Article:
SFD Industries has taken a humble children’s toy and turned it into a drifting hot rod for your viewing pleasure
You are here
The Top Gear car review:Vauxhall Agila
For:Good at pootling around town, fits four comfortably
Against:With all seats in use, the boot is tiny
1.2 VVT ecoFLEX SE 5dr
New, practical, small cars are dull; new, cool, small cars aren’t terribly practical. There are plenty of the former, and with the new Fiat 500, a...
What we say:
The Vauxhall Agila is a slightly re-skinned version of the Suzuki Splash, built at the same factory. So it’s a spacious, compact, boxy thing with a cheep’n’cheery cabin. You do not desire it.
What is it?
The Agila is Vauxhall’s answer to the mini-MPV craze, and unlike the others, it actually looks OK. It’s identical underneath to the Suzuki Splash, though there’s no diesel here.
It’s no track star obviously, but the steering is light and body roll and understeer kept under fairly tight control unless you’re really pasting it. For pootling around town, it’s zippy and fun.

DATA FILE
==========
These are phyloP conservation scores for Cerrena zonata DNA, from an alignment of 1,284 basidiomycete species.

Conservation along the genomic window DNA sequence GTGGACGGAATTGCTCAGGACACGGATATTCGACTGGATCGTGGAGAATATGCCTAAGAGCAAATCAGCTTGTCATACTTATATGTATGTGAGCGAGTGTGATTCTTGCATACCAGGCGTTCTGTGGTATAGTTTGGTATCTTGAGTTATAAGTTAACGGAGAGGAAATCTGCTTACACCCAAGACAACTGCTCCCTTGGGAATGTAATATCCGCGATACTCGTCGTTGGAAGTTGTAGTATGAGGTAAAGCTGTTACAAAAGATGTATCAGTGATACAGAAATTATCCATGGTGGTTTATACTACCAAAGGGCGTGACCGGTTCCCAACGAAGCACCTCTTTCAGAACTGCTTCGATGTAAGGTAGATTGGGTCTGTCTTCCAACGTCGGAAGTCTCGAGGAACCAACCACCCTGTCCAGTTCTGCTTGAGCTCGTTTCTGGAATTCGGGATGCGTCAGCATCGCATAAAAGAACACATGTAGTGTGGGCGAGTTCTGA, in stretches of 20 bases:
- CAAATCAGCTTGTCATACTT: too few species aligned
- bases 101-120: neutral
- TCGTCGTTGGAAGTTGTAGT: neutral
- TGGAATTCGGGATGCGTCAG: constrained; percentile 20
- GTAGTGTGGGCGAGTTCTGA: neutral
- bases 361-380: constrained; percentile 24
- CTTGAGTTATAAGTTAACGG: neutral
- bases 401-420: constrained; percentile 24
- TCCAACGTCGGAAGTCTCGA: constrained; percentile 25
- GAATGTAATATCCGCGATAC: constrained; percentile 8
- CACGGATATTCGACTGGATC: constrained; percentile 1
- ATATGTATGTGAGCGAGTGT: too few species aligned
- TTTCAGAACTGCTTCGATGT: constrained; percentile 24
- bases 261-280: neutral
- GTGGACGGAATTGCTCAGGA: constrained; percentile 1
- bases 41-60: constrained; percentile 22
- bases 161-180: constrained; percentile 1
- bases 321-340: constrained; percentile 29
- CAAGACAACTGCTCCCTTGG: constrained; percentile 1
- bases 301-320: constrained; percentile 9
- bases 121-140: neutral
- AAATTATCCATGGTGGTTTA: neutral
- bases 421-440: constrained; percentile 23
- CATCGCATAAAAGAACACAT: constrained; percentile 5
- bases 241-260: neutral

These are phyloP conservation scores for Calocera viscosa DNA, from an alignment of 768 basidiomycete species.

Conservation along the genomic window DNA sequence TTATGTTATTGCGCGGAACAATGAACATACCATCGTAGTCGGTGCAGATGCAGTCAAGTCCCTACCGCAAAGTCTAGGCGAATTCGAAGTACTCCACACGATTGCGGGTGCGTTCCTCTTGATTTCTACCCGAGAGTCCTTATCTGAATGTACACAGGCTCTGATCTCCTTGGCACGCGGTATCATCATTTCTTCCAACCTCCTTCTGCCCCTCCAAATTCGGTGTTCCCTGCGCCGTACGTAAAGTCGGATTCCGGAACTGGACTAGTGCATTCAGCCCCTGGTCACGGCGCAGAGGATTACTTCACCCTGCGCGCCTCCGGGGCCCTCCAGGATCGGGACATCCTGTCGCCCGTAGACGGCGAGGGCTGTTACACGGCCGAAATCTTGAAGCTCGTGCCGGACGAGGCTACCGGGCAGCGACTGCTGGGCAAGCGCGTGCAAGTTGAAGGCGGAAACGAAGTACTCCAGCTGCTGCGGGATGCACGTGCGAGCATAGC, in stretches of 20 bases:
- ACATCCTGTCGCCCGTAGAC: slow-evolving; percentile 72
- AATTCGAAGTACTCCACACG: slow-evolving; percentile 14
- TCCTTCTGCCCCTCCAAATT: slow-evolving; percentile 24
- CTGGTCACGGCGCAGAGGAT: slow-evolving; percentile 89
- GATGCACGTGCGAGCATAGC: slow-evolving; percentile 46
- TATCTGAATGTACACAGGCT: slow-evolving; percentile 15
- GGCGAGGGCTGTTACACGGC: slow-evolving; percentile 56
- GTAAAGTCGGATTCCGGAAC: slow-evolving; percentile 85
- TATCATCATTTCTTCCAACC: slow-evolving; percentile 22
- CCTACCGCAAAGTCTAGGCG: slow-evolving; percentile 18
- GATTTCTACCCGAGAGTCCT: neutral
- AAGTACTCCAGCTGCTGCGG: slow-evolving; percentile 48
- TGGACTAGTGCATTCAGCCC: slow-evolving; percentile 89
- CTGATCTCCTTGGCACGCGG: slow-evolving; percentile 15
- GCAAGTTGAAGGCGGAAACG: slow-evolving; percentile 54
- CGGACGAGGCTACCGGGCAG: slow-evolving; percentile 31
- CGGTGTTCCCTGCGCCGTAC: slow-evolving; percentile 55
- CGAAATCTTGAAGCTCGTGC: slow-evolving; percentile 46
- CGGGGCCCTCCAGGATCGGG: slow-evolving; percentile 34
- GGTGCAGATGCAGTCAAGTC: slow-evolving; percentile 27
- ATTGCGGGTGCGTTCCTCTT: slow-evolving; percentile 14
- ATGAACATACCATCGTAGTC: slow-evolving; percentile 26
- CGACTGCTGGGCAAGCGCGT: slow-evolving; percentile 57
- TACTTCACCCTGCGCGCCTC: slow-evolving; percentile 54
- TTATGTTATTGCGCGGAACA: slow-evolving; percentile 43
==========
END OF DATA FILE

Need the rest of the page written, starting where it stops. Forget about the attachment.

Half a step up in size and refinement from the likes of the Hyundai i10 and Toyota Aygo, the tall Agila has the space to rival the Yaris and Micra, and the engines are decently quiet too. A tall driving position and good view out gives a sense of reassurance to the nervous.
You’ve got a 1.0 three-cylinder, which is slow to accelerate but can almost crack the ton, and a 1.2 which does the job pretty effectively. It doesn’t have much Agila to shove along, so 90bhp is sufficient. You can even have an auto (with just four gears) if you want to confine yourself to old-biddy-city.
On the inside
The cabin is made of cheap materials but they’re well shaped so the sense of well-being inside is quite decent for the market. Reliability is good, and we trust the Suzuki factory in Hungary.
Few cars this small can get the people in so comfortably. The cabin has plenty of storage slots and a split-fold seat is standard. It’s all pretty well thought-through. Main problem comes from that pertly truncated tail: when all seats are in use, the boot’s a shoebox.
Low insurance, servicing, fuel and tax. This is why people buy new mini-cars isn’t it? The Agila delivers on all counts.